Cows bond closely with their herd and have the ability to nurture friendships. They can anticipate the future and experience pain, fear and anxiety, which makes the abuses of factory farms all the more cruel. We like to imagine cows grazing on rolling green pastures, but most of the estimated nine million dairy cows in the United States are confined either indoors or in dirt feedlots without a blade of grass. And veal calves live their lives tethered or chained by the neck in tiny crates where they can barely move.
The U.S. dairy industry subjects cows to cruel treatment that includes repeated impregnation, overproduction of milk, restrictive housing and poor nutrition. Cows’ welfare could be vastly improved by providing more available space, opportunities for exercise and access to pasture to help avoid the health, stress and behavioral problems associated with confinement and feed concentration. Veal calves are often separated from their mothers shortly after birth and shipped to a producer, where they live for four or five months before slaughter.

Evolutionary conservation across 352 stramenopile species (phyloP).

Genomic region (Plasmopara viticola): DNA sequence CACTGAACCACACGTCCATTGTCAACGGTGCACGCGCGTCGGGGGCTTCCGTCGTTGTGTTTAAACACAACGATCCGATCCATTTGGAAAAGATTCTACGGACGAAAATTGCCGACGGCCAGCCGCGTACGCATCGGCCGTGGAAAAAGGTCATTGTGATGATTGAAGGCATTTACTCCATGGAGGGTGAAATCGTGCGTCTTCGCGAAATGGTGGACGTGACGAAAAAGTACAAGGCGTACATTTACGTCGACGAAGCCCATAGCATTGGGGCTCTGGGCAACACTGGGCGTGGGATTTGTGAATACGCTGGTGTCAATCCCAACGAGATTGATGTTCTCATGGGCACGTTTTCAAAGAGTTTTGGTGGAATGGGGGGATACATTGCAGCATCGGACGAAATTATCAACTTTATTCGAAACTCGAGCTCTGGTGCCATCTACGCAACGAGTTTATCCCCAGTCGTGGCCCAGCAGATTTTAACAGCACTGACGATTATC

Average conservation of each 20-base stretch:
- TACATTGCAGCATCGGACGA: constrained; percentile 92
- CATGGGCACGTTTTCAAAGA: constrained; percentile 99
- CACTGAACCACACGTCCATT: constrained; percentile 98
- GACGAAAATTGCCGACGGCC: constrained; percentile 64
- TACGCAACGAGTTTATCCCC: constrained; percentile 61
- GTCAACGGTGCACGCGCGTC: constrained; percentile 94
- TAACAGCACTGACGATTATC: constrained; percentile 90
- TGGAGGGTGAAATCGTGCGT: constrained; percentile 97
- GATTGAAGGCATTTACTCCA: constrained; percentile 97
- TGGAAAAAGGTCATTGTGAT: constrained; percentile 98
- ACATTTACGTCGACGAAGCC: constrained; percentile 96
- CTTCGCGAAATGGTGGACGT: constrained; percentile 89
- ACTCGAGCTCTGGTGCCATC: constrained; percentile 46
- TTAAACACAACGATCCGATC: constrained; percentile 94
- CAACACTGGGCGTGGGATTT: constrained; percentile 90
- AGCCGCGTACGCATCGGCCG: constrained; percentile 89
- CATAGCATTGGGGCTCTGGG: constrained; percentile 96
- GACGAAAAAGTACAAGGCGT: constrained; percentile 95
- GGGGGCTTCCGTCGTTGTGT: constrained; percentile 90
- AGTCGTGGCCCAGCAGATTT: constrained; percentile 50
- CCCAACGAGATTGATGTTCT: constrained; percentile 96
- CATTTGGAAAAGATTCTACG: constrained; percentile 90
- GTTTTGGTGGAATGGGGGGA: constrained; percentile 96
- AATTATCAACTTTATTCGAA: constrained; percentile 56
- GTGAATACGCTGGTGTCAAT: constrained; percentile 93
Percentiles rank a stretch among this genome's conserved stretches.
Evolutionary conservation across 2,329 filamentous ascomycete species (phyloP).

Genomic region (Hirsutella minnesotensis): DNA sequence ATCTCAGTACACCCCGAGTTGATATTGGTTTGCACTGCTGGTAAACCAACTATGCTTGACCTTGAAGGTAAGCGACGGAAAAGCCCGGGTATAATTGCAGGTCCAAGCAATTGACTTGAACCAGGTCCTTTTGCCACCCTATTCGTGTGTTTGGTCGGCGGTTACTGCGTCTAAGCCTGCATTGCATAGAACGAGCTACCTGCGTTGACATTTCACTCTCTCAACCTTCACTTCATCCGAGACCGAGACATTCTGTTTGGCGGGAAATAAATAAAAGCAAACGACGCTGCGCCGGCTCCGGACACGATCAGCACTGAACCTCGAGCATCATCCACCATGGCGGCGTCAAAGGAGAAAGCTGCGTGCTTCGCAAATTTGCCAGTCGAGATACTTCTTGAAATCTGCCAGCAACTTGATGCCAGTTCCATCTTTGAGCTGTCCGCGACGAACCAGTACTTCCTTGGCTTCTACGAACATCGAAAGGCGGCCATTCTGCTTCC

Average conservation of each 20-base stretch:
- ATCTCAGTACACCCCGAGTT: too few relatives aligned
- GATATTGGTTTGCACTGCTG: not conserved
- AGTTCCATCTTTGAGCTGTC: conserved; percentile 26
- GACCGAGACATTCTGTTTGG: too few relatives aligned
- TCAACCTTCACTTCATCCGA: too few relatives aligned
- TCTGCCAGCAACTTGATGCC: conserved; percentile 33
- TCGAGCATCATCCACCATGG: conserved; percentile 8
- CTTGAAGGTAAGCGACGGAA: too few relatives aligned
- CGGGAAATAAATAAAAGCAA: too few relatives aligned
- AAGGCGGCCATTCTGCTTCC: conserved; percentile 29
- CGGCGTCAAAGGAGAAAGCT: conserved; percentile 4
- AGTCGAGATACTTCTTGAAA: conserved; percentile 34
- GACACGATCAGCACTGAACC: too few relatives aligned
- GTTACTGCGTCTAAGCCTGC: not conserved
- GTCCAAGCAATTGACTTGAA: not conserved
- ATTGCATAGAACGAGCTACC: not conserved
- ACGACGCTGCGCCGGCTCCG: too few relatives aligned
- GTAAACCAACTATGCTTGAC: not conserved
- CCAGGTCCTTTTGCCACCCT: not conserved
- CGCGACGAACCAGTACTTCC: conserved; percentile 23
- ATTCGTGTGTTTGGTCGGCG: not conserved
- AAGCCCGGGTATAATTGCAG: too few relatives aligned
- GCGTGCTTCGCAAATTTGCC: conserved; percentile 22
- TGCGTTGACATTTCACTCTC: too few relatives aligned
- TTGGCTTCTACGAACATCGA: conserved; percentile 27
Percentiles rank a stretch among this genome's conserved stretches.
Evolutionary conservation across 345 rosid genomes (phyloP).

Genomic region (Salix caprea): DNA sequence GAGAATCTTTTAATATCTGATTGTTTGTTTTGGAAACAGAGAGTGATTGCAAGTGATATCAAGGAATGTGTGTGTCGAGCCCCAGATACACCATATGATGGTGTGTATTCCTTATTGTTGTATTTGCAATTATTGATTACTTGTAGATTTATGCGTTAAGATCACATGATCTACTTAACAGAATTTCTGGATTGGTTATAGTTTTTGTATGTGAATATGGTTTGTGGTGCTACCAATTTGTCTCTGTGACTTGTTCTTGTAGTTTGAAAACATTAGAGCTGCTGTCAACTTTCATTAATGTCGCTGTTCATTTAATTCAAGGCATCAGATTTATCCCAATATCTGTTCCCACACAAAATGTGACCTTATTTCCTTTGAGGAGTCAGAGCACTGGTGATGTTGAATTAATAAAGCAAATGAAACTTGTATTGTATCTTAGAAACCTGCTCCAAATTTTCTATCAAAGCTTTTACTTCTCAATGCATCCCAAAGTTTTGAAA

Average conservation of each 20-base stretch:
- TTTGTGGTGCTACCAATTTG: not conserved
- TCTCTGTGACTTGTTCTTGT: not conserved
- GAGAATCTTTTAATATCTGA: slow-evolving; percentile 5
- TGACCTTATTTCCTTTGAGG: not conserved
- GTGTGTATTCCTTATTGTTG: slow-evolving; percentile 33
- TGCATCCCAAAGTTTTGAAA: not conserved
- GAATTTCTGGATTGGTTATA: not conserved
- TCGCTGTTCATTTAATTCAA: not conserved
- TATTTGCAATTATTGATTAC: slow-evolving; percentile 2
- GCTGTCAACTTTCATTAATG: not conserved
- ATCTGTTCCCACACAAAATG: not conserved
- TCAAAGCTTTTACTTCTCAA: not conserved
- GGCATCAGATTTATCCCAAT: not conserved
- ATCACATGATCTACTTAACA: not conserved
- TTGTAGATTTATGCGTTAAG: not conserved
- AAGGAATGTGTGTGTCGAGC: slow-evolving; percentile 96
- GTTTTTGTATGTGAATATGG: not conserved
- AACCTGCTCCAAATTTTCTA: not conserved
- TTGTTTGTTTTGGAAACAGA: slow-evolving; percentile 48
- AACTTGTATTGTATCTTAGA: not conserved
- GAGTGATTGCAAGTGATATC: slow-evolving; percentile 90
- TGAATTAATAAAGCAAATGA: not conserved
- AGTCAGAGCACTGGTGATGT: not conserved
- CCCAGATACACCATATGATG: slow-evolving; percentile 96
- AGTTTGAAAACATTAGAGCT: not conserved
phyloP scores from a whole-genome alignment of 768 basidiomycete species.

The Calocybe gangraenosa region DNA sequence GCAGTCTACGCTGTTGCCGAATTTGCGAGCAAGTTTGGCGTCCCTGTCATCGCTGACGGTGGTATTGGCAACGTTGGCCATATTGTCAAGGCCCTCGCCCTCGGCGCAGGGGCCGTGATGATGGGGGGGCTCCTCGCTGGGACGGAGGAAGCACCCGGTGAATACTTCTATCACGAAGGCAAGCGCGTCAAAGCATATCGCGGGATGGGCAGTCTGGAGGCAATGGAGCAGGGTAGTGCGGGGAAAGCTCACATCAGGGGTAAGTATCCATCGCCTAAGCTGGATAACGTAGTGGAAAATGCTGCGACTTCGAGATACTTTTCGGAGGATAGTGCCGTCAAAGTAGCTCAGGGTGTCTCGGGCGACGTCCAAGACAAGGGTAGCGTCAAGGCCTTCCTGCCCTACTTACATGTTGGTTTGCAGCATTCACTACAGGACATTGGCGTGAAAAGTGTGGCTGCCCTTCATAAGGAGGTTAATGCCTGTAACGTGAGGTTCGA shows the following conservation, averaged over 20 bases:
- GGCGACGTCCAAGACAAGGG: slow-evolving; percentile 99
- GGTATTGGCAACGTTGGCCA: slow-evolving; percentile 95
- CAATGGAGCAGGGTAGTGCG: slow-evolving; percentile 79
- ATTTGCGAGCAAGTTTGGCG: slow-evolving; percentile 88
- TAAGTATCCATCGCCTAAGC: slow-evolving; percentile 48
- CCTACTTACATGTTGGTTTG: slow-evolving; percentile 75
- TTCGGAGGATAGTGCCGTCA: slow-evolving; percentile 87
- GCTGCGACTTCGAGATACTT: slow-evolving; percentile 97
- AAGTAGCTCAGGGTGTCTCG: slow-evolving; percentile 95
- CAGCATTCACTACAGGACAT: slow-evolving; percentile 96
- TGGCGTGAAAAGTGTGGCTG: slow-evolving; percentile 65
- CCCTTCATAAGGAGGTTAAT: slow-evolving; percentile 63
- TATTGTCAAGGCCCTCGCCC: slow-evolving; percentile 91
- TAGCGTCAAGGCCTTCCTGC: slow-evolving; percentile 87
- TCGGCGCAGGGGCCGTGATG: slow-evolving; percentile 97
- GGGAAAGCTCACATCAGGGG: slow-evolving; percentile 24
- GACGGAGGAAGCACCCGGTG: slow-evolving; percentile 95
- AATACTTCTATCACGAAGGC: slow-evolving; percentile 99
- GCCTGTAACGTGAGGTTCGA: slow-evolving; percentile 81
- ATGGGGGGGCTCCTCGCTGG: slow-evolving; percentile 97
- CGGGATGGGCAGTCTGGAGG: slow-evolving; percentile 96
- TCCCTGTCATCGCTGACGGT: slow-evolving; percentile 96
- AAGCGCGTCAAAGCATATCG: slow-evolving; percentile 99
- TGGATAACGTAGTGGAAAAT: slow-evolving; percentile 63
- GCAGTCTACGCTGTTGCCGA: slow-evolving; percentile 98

Cows display their emotions in subtle ways. A low ear position and cool nose, for example, mean that a cow is feeling good.
One day a week can make a world of difference for your health, animals and the environment! Start by trying a new vegetable-packed dish or swap your usual entrée with a plant-based meat alternative.